The underlying theme during this past four year term of city council has been taxes – property taxes to be more precise and how to keep them low. Most of this has been driven by Rob Ford and his few remaining and former allies on council. His “respect for taxpayers” and “stopping the gravy train” were two key pillars of his 2010 campaign. During that campaign and throughout the following years, we were led to believe that Toronto was at the edge of the fiscal cliff and that city building would have to take a back seat given that we could no longer afford the “nice to haves” nor even some of the “must haves”. The mayor and most of city council could only see the cost of everything and the value of nothing. This, despite the fact that the city inherited a budget surplus from the previous council.
As it turns out, there is no fiscal cliff. There never was one either as argued by a pair of professors at the University of Toronto’s Institute for Municipal Finance and Governance. Professors Enid Slack and Andre Cote made a very clear and compelling case in August that Toronto does not have a spending problem and that its property taxes are low and have been declining when adjusted for inflation. I find this very reassuring and easy to accept given that when I was doing research for my campaign, I came across several sources indicating that Toronto has the lowest property taxes in the GTA and is amongst the lowest taxed metropolitan cities in the world. Contrary to popular belief, it seems we have a revenue problem more than a spending problem.
I accept that no one wants to pay more of any tax than is necessary and that all levels of government must be fiscally prudent and accountable. However, there are times when higher taxes are required, justifiable, and acceptable. To make my case, I want to present you two different scenarios that no one ever discusses.
I bought my current home in 2003 for $325,000. Imagine if at that time I could have consulted with a “Super Minister of Immigration, Industry, Economic Development, and Municipal Affairs”. The Super Minister might have offered me the two following mutually exclusive options to choose from:
“Ray, as Super Minister I can implement an immigration policy that will attract in excess of 140,000 people annually from other parts of Canada and the world to the Greater Toronto Area. This will result in a strong demand for your house such that your house will double in value over the next 10 years. But on the other hand, such an increase in population will require that the city build additional infrastructure to support this growth such as roads and public transportation, water and sewage treatment plants, parks and recreational facilities, public health services, libraries, increased police, fire and emergency services, public housing and all the other things that are required by a modern commercial city. And to pay for this, your property taxes will double in 10 years.”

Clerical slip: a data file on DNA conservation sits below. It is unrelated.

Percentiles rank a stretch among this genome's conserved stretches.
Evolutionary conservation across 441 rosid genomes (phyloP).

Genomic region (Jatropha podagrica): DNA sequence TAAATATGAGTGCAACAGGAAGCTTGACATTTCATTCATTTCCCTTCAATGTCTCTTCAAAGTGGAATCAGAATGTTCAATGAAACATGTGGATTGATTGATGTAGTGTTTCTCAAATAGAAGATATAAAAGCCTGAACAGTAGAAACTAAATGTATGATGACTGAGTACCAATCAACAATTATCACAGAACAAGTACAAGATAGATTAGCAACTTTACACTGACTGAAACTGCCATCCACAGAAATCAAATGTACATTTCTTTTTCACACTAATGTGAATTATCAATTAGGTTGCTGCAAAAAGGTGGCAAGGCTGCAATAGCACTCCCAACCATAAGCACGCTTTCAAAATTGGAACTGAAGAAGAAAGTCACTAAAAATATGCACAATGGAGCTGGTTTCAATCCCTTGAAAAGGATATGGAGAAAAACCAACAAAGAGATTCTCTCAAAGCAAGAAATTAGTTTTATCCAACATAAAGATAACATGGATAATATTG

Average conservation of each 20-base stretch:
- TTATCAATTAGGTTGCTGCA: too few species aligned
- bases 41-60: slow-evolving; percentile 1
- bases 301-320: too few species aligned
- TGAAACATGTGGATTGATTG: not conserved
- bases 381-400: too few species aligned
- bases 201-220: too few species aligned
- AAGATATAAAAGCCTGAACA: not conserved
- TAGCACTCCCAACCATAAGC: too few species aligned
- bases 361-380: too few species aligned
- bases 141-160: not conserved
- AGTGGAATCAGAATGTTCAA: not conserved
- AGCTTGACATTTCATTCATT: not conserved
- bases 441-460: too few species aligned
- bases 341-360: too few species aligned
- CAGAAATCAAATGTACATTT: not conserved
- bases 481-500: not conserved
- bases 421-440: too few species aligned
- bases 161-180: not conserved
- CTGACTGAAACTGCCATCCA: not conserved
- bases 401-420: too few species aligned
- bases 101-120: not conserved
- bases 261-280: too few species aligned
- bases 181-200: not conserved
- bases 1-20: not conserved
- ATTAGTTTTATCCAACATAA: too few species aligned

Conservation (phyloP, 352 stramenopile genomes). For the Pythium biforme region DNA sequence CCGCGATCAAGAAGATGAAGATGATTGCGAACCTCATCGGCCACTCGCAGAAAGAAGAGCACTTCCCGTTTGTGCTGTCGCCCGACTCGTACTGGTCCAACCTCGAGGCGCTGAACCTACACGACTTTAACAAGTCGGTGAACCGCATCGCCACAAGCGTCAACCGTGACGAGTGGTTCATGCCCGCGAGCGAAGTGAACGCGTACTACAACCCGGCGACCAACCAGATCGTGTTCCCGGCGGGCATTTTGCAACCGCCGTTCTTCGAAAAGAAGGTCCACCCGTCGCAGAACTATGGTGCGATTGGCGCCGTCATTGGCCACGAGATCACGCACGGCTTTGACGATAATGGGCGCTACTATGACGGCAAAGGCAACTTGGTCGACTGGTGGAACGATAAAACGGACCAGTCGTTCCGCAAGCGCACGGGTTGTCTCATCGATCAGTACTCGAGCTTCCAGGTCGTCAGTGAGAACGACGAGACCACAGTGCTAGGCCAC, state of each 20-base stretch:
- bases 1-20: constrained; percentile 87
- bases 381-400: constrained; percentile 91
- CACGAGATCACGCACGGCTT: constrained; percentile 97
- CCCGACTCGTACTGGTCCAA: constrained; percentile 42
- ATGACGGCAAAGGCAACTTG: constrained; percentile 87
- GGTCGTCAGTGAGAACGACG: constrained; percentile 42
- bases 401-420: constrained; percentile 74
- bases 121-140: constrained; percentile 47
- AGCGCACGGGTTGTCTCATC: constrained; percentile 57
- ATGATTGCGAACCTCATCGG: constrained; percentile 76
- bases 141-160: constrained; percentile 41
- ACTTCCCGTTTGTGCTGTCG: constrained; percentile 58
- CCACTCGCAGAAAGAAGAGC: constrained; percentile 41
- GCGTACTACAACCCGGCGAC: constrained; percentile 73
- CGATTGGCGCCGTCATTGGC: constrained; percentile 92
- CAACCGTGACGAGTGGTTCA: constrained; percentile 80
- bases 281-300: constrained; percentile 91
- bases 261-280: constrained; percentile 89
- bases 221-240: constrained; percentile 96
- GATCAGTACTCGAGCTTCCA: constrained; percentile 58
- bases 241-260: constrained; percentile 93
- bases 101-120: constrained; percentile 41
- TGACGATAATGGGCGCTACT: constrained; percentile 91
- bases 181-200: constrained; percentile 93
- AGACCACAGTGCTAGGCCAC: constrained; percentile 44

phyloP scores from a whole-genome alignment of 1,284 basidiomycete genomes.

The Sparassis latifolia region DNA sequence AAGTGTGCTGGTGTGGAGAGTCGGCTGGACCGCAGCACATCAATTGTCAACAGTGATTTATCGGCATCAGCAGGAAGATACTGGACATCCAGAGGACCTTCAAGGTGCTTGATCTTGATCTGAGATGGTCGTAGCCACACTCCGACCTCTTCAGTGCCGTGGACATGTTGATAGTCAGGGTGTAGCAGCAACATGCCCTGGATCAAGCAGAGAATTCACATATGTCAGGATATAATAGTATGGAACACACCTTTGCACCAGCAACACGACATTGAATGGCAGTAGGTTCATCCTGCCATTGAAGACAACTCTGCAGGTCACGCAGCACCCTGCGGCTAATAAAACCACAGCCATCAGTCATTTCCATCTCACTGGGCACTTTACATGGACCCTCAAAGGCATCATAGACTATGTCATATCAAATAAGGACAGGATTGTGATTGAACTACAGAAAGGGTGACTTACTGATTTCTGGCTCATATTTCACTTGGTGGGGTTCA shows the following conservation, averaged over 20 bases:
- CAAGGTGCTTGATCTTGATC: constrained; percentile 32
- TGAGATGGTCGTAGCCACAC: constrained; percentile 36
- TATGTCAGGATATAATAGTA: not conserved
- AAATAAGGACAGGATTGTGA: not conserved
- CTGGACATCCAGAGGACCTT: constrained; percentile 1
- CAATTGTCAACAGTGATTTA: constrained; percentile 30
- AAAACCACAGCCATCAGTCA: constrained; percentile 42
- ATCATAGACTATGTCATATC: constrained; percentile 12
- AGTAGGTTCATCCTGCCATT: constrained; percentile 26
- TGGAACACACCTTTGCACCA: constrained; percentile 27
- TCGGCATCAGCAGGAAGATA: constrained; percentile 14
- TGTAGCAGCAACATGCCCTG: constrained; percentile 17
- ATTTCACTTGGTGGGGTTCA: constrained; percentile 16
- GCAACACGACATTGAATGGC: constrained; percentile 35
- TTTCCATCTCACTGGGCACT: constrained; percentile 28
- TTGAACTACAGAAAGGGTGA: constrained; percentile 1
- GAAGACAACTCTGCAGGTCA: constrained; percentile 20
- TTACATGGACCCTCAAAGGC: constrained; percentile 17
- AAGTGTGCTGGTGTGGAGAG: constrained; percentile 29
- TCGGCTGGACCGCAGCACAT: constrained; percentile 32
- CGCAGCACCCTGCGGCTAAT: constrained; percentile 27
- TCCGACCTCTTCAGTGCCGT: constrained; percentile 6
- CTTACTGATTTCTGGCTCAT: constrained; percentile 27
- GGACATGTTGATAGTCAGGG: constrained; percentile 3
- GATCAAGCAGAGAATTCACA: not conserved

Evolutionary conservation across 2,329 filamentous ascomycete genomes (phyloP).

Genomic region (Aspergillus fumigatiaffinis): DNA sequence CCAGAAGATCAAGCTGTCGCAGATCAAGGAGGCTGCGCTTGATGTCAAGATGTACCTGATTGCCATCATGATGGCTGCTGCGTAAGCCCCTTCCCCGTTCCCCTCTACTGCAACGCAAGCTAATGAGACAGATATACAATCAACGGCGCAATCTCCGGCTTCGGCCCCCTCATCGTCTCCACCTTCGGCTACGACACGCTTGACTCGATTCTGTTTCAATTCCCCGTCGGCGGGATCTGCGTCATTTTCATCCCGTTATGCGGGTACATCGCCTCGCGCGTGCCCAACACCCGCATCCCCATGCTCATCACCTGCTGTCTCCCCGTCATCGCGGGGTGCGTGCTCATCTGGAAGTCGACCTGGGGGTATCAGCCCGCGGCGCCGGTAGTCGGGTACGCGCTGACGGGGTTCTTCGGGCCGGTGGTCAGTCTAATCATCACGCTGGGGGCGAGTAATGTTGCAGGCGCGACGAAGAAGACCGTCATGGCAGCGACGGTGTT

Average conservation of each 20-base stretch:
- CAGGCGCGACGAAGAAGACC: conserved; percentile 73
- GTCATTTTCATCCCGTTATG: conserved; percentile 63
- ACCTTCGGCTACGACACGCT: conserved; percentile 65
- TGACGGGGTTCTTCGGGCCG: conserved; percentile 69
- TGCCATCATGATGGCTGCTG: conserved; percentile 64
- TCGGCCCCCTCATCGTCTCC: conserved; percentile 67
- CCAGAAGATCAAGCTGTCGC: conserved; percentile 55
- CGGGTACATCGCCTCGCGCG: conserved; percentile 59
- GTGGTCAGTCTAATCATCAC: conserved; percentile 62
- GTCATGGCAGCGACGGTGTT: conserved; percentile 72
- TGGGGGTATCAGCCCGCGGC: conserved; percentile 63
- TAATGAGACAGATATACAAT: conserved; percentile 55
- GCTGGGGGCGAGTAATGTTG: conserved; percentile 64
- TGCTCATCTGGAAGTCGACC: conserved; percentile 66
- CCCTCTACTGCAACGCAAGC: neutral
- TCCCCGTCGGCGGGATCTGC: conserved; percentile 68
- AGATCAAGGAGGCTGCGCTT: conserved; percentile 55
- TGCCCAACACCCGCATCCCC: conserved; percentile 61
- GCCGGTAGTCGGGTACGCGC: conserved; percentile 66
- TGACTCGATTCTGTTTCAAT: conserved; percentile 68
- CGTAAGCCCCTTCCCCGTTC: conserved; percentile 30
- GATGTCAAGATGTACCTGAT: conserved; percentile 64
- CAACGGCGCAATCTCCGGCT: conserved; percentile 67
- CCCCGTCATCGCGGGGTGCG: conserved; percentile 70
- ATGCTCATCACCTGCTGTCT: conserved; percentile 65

“Ray, as Super Minister I can implement a policy that will create a stable state economy whereby the population will not grow nor shrink and all we need to do is maintain what we’ve got. The consequence of this policy will be that there will be enough demand for your house to maintain its value such that you can resell it for $325,000 in 10 years. Also, the city will just have to maintain its existing infrastructure so your property taxes won’t go up in any significant way.”
“Which policy should my super ministry and government pursue Ray?”
I have presented this scenario to many friends, co-workers and neighbours and so far no one has selected Option Two. And why would they? Basic math in Option One results in a net gain of $300,000 even if taxes were to double immediately in the first year whereas Option Two allows me to only to break even.
We never stop to consider the reason why our property values go up. It isn’t just inflation and there is no housing bubble. It’s because Toronto is a very desirable place to live, it occupies a finite geographical space, and the more that people want to live here the higher our property values will go. But to keep that trend going, we need to invest to our infrastructure, public spaces and public services. Under current provincial and federal government intensification and immigration policies, we can’t have our cake and eat it too. We can’t have higher property values driven by a high demand from people wanting to live in Toronto coupled with lower property taxes especially when we are so far behind schedule in building the required supporting infrastructure. There would and should be rioting in the streets if property taxes went up without a corresponding increase in property values. But that is nowhere near the case.
As it turns out, my property taxes in 2004 were $2435. This year’s tax bill is $3750. Houses on my street are selling for over $650,000. I’m not complaining.
Here’s an investment tip: If you own property in Toronto, keep it. If you have the means to buy some for the first time or even buy some more, then do so. The minute you hear that the federal and provincial governments want to reduce the level immigration in the GTA or that immigrants no longer want to move here, sell your property. Until then, no other investment will provide you with the same return even if property taxes were to double, triple, or even quadruple. So the next time you pay your property taxes, do so knowing that you’re not only investing in your community but investing in yourself!